Panel Backs Lower-Light Billboards in Northwest Arizona
Arizona Daily Sun
By Howard Fischer
February 7, 2017
PHOENIX - A Senate panel agreed Monday to allow electronic billboards in northwest Arizona after its chief proponent agreed to extensive limits, not only on what can be erected there but what will happen in the future throughout the state.
The version of SB 1114 that cleared the Senate Committee on Commerce and Public Safety would allow just 35 such internally illuminated signs with changing messages in an arc stretching from 60 miles north, east and south from Laughlin, Nev. Sen. Sonny Borrelli, R-Lake Havasu City, also agreed to caps on the level of illumination that is at least a third less than what's permitted elsewhere where such signs are allowed.
But the measure has potential statewide implications.
It requires companies to make "all commercially reasonable efforts to use modern and state of the art technology'' to limit light pollution from all types of billboards, not just electronic ones. And firms that already have electronic signs where they are now allowed are required, "to the extent possible,'' to replace lights "with new and advanced technology to decrease the artificial sky glow.''
Sabrina Vazquez, lobbyist for the University of Arizona, said it was that concession by lawmakers to add the new language which enables her school to agree not to try to kill the bill - even if the verbiage requires only "commercially reasonable efforts'' and even if it does not immediately force billboard companies to do anything about the light pollution they now cause.
"The legislative intent language is vital to establish a long-term goal to reduce artificial light in our sky,'' she told lawmakers, saying that light pollution has an economic effect on astronomy in general and the UA in particular.
"Our professional observatories attract significant financial contributions from outside the state,'' Vazquez said. "U of A astronomy program has brought in $100 million a year for the last 12 years.''
And Jeffrey Hall, director of the Lowell Observatory, whose opposition helped sideline last year's legislation, called that new language "critical.'' He said major changes will be coming as lighting sources convert from current technology to things like light-emitting diodes.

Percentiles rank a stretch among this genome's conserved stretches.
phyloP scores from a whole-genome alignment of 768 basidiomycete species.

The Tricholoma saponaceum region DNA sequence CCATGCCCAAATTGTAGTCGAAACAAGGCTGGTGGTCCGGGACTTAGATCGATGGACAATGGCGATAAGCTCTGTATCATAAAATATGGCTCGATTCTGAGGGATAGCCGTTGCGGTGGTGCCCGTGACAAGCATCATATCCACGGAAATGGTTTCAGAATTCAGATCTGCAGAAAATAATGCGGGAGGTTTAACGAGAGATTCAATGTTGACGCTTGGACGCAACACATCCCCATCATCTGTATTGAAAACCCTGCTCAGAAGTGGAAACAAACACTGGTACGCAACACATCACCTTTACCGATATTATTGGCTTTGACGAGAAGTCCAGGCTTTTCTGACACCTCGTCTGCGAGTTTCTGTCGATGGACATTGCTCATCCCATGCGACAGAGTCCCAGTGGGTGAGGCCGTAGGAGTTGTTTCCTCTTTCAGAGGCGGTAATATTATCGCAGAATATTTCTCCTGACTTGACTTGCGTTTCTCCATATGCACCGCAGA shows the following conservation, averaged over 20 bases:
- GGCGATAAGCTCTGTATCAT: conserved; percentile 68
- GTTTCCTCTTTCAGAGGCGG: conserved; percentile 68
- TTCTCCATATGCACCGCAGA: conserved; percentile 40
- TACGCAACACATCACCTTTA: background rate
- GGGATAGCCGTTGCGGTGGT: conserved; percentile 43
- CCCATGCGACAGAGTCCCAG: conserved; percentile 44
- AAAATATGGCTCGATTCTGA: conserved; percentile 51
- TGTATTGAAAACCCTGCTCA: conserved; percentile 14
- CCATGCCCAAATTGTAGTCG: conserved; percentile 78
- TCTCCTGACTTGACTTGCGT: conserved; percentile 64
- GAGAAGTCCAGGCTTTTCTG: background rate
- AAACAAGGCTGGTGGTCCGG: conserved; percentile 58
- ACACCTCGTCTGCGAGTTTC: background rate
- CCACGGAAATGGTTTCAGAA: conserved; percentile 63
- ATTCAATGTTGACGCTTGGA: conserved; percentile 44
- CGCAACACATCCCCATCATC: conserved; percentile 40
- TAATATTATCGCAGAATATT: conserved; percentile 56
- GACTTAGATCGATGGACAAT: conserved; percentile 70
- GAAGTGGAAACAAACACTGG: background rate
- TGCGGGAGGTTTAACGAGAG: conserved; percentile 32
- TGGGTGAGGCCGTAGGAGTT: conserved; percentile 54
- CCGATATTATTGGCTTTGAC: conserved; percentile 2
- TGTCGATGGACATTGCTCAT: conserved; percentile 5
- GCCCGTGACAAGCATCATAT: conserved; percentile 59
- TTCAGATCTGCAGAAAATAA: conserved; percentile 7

"This is an opportunity for us to construct a model solution that is effective, efficient (and) works for all the constituents,'' Hall said.
Potential political problems remain.
The new language has the blessing of Lamar Outdoor, the company that convinced Borrelli to sponsor the legislation so it could construct electronic billboards in the area.
But John Clements, lobbyist for Up Front Media, another billboard company, said he has "serious concerns'' with the new proposed limits and may seek changes in the language. And that could pull apart the deal.
Existing law permits electronic billboards in a swath from the Phoenix metro area west to Yuma. That 2012 deal specifically made these signs off-limits in the rest of the state.
Borrelli, on behalf of Lamar, said there's no reason to block such signs in northwest Arizona. He argued it is sufficiently far from any observatory to not cause problems for astronomers.
Last year he proposed allowing unlimited billboards throughout Mohave County.
That failed to get necessary votes. So he came back this year with the 60-mile radius and a cap of 50 signs.
Even that drew opposition. So on Monday Borrelli agreed to even lower illumination limits and a 35-sign cap.
That helped blunt opposition. But the real key was that new language designed to ensure that as new signs are built and old ones are retrofitted, the illumination on and in the signs is enough only to convey the message and not interfering with the state's dark skies.
"We're not against light,'' said astronomer Elizabeth Alvarez.
"But don't waste it or cause harm by how you use it,'' she continued. "If the goal of outdoor advertising is a direct message to the audience, then both an excess of light and misdirection are damaging. Put the light where it's needed, not in the sky.